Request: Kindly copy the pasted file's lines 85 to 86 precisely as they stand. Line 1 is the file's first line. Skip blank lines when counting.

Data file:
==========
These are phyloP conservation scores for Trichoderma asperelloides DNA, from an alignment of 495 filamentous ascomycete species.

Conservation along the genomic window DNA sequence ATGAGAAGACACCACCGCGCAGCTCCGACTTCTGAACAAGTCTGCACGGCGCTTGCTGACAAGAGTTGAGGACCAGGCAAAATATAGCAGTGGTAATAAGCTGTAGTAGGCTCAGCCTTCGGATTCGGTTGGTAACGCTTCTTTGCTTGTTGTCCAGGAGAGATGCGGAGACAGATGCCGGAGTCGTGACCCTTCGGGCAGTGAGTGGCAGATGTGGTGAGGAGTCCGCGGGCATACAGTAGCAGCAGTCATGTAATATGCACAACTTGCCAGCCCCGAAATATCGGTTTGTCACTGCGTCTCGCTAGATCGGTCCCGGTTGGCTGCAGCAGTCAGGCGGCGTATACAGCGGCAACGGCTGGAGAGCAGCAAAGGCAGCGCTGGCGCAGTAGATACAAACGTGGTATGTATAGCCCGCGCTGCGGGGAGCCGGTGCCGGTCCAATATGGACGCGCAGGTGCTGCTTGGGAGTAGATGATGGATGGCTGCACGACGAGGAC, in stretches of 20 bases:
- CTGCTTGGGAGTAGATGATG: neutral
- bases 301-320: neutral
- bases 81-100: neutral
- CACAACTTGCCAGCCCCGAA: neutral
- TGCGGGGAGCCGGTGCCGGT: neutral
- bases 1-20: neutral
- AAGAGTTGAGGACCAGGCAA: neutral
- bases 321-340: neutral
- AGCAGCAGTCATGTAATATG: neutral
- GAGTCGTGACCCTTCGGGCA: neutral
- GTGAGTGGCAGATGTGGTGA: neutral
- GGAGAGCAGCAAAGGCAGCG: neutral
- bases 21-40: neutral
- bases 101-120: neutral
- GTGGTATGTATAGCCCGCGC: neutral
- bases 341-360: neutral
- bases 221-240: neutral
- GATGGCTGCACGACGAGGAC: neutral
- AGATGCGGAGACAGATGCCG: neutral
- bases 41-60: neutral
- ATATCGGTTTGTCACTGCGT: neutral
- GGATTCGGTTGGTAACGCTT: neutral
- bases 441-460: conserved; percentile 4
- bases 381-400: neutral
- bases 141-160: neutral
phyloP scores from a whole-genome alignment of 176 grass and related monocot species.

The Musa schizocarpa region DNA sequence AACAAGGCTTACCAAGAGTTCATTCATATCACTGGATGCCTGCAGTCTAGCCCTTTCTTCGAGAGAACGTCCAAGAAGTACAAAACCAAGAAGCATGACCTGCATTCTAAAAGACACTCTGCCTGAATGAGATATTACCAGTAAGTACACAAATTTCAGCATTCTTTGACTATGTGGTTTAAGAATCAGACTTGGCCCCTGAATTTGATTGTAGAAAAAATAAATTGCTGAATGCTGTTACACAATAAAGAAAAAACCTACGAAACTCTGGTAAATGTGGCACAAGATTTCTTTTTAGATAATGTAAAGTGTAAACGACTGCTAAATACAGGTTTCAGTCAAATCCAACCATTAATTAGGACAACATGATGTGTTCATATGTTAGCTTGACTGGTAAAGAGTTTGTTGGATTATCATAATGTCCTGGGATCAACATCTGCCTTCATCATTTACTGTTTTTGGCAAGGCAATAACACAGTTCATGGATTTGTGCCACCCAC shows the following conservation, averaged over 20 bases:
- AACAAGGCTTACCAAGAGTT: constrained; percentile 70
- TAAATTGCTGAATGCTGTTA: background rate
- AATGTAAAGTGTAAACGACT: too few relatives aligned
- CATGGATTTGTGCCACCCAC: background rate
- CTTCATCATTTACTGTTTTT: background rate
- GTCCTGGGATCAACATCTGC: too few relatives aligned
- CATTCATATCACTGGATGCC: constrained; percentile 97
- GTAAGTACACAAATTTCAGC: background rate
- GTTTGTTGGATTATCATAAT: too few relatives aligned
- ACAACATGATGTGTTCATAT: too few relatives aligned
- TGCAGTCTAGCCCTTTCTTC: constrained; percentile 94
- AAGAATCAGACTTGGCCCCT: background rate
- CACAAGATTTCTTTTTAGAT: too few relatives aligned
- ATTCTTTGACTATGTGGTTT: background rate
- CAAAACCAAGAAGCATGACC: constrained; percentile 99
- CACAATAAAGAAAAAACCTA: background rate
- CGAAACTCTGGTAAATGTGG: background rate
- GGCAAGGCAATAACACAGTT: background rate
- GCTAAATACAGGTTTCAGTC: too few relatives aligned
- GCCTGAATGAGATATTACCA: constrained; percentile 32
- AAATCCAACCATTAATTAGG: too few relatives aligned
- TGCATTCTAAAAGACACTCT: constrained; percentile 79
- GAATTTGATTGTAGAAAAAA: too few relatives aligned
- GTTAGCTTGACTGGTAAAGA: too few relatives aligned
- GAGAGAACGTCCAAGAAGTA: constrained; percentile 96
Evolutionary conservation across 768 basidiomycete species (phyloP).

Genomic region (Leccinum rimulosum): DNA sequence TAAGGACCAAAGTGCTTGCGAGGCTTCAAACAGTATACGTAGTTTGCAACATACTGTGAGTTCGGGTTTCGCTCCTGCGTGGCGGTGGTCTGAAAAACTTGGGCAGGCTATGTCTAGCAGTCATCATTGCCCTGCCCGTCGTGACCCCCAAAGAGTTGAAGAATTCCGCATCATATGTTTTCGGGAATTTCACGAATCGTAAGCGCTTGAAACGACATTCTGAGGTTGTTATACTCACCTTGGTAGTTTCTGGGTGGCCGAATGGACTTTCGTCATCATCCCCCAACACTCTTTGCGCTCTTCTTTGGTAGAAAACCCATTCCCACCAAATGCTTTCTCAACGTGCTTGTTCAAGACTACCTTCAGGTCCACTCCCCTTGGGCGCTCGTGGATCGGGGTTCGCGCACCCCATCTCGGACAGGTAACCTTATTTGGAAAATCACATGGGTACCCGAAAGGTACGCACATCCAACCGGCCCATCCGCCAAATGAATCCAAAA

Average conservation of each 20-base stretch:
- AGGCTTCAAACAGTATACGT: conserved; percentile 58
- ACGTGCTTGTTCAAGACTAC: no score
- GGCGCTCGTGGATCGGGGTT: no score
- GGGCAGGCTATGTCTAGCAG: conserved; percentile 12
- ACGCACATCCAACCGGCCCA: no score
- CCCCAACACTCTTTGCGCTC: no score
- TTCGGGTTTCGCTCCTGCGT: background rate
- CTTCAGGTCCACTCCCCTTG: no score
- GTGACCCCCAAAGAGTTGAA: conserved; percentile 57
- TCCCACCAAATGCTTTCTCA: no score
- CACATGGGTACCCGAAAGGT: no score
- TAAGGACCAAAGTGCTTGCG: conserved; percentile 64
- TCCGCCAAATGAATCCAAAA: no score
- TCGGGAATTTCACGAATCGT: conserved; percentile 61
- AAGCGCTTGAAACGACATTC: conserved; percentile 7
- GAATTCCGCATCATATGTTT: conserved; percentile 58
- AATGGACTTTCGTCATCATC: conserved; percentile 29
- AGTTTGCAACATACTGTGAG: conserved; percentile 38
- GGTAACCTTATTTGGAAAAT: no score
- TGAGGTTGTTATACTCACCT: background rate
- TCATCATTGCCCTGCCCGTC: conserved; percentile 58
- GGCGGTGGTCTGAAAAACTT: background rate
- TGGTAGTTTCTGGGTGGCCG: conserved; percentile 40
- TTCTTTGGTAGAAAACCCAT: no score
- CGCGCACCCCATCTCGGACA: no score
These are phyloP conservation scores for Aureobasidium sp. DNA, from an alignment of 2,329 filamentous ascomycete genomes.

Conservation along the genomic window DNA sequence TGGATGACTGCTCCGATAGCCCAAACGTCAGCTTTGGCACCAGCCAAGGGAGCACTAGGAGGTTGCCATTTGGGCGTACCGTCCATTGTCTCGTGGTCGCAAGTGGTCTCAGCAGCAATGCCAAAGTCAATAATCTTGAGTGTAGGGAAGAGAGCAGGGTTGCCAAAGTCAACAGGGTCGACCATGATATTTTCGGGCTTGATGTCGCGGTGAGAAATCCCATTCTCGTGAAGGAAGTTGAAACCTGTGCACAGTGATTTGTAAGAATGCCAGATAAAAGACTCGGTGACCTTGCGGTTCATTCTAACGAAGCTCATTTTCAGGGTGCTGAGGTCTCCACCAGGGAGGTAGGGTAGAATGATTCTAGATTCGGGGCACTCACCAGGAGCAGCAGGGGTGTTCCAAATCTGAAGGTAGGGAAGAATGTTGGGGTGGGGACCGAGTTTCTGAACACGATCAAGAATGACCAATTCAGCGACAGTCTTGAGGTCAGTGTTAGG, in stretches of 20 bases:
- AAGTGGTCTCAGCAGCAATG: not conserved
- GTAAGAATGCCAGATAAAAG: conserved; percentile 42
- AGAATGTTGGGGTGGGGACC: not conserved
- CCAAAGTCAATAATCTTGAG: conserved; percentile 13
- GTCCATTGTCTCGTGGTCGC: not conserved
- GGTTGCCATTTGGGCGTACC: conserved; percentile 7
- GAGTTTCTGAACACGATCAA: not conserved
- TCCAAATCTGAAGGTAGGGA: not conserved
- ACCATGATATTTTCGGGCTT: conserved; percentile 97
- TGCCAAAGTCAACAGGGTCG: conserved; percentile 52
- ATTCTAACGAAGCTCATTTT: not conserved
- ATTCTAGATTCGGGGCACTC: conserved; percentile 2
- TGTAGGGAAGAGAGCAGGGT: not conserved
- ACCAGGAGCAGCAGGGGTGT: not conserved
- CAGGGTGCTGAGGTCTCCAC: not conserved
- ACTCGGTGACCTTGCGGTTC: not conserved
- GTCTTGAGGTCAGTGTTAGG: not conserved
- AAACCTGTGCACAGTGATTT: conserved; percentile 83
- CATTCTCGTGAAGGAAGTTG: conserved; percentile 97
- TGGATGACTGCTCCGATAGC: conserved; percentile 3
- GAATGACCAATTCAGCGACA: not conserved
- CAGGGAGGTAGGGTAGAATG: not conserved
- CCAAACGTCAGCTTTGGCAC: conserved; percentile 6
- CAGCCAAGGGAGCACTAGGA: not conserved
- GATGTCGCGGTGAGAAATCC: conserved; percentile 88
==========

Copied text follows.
- AAGTGGTCTCAGCAGCAATG: not conserved
- GTAAGAATGCCAGATAAAAG: conserved; percentile 42